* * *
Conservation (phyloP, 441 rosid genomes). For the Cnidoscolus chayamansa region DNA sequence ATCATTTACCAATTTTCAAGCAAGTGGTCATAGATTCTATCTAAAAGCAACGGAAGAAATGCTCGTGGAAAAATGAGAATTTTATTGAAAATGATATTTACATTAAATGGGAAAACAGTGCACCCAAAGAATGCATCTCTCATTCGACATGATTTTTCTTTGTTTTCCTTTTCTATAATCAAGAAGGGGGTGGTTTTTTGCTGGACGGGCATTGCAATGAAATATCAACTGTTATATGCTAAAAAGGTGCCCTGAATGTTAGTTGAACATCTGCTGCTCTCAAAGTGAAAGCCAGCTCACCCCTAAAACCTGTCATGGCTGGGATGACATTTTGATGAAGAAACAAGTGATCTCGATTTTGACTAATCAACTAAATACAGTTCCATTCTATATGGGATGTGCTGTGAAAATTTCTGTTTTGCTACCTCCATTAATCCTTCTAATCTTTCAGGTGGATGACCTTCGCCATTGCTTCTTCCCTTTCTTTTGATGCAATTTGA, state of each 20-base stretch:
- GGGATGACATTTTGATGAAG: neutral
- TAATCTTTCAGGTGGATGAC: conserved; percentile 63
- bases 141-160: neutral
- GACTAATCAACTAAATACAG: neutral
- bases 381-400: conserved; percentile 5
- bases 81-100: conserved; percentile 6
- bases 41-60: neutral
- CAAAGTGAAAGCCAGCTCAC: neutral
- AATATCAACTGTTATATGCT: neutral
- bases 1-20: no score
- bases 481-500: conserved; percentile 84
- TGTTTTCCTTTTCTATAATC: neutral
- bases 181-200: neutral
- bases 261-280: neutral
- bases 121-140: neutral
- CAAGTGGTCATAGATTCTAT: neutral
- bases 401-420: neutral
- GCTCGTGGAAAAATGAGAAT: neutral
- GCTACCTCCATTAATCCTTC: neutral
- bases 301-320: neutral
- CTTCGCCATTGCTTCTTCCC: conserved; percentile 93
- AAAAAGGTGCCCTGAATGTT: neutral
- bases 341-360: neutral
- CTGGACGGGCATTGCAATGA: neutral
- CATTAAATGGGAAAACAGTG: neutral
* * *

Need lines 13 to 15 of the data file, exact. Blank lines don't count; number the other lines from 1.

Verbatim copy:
- TGTTTTCCTTTTCTATAATC: neutral
- bases 181-200: neutral
- bases 261-280: neutral